crazyguy's avatar

That is true.

However, in actual fact, all the money in a transaction is furnished by the buyer. So not only is the buyer paying his/her broker, s/he is paying the seller’s brokers and everybody else. Without the buyer there is no transaction and therefore NO FUNDS.

JLeslie's avatar

You can ask the realtors to reduce their commission or cut you some back. I’ve done it. It usually goes like this…the seller wants $290,000 and won’t budge after coming down already from his original list price of $325,000. The buyer wants to pay $270,000. The buyer says, “I’ll come up to $285,000, but the realtors are going to have to kick in the difference to pull it together.” In a slow market realtors will usually do it. In a hot market they might not. It is really up to the broker not the sales agent. You really pay the broker and the broker pays the realtors working the deal.

crazyguy's avatar

@JLeslie What you are saying makes sense. You are asking the brokers to chip in $5K out of their total commission of about $16K. Which means the buyer’s broker will still receive over $6 grand.

Now move to California. That same house in California probably goes for about a million. If the same split were applied here on a percentage basis, the buyer’s broker would walk way with over $20 grand for doing essentially the same amount of work. In the case I am describing, the buyer’s broker does just one thing: write the offer! These days the broker writes the offer and emails it to the listing broker. The haggling may require a couple of additional hours.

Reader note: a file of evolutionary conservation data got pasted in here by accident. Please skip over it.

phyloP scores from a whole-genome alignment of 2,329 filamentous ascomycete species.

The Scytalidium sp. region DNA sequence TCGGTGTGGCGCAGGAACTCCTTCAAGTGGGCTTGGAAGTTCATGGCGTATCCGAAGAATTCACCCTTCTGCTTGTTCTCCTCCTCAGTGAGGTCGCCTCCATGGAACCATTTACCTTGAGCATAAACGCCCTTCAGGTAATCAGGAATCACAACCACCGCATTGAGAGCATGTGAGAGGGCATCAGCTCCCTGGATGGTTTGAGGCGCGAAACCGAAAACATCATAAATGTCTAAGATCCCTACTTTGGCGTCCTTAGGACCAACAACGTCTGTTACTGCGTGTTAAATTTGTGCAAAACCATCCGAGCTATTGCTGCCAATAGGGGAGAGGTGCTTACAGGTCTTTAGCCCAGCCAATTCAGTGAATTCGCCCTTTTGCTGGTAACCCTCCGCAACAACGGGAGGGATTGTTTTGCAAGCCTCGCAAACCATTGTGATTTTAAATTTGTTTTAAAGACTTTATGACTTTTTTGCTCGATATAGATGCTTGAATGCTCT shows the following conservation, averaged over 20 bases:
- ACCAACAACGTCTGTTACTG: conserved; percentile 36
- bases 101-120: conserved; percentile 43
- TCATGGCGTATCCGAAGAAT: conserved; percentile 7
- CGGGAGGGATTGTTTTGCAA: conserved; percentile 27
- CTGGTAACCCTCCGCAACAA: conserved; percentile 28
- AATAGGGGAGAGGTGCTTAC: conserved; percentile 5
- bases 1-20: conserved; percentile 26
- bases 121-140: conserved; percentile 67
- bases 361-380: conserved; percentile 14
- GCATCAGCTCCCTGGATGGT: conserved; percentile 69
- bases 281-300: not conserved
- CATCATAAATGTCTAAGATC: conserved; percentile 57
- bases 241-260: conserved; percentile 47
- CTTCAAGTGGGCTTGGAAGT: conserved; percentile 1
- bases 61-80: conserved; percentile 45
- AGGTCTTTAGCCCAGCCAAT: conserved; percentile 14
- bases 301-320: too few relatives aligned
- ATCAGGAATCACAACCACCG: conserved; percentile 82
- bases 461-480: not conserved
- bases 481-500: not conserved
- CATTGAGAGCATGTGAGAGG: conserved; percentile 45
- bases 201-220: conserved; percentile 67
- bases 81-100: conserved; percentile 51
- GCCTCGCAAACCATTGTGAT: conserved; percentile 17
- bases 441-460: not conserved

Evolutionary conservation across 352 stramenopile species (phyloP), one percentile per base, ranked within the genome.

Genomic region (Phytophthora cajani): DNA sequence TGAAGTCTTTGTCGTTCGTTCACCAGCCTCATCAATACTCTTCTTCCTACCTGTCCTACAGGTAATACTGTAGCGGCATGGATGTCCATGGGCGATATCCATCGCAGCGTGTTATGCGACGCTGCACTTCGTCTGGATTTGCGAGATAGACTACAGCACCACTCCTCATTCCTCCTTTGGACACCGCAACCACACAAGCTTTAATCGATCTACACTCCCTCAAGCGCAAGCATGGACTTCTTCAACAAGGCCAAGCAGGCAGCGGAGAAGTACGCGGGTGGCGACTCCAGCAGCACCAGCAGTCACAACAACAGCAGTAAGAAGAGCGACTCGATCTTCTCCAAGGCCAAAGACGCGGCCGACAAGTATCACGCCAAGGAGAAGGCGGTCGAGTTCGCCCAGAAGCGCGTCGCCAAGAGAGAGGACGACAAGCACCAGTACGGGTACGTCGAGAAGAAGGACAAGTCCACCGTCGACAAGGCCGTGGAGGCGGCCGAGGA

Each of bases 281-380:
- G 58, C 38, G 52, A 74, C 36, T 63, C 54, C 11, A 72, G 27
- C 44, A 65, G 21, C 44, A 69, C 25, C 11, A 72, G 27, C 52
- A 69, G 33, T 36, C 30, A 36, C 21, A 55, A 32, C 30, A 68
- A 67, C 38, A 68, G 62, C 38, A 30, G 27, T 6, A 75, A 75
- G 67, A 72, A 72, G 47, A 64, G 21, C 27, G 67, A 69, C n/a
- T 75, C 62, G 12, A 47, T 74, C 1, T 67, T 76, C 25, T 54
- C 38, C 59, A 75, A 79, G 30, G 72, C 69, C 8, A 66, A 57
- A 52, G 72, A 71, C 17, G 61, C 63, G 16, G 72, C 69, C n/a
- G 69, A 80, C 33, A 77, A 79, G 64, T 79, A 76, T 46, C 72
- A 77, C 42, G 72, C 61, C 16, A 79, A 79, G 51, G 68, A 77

JLeslie's avatar

@crazyguy Usually, both realtors chip in.

Keep in mind the salesperson is splitting with their broker, unless your salesperson is the broker of the company.

I’ve done it for $5k on a $700k house. You might be able to get $10k, but probably not more. Helps to pay the closing.

I used to do listings for 5%, I take 2%, and give the buyer‘a agent 3%. For family I do a 4% listing or even a flat fee on my side.

I used to be a realtor. I’m still licensed.

It’s better to get the lower commission negotiated in the beginning if you’re the seller.

crazyguy's avatar

@JLeslie If a person is maintaining a license, s/he is incurring some annual costs. If the person is not active, s/he probably does not have the added expenses of MLS, and insurance. So, I would guess the costs of just keeping a license are relatively minor. Unless such a person is a real estate broker, s/he cannot write an offer. In order to do that, a person with just a salesperson license would have to hook up with a broker.

The situation I have in mind is where a buyer finds the property s/he wishes to purchase without help from any buyer’s agent (these days online searches are easy and in-person visits are not that hard to arrange). Is it reasonable top expect that somebody would be willing to put in 5–10 hours for a fixed fee?

crazyguy's avatar

@JLeslie The reason I know a lot about the business is that I was a salesperson for about 5 years, and a broker for about 10.

JLeslie's avatar

@crazyguy I only mentioned I’m licensed so you know I have a little more experience than just being the seller or buyer. I just paid $70 I think this past September to keep my license alive another 2 years. $25 for continuing ed and $45 to the state. Something like that, I don’t remember the exact amount.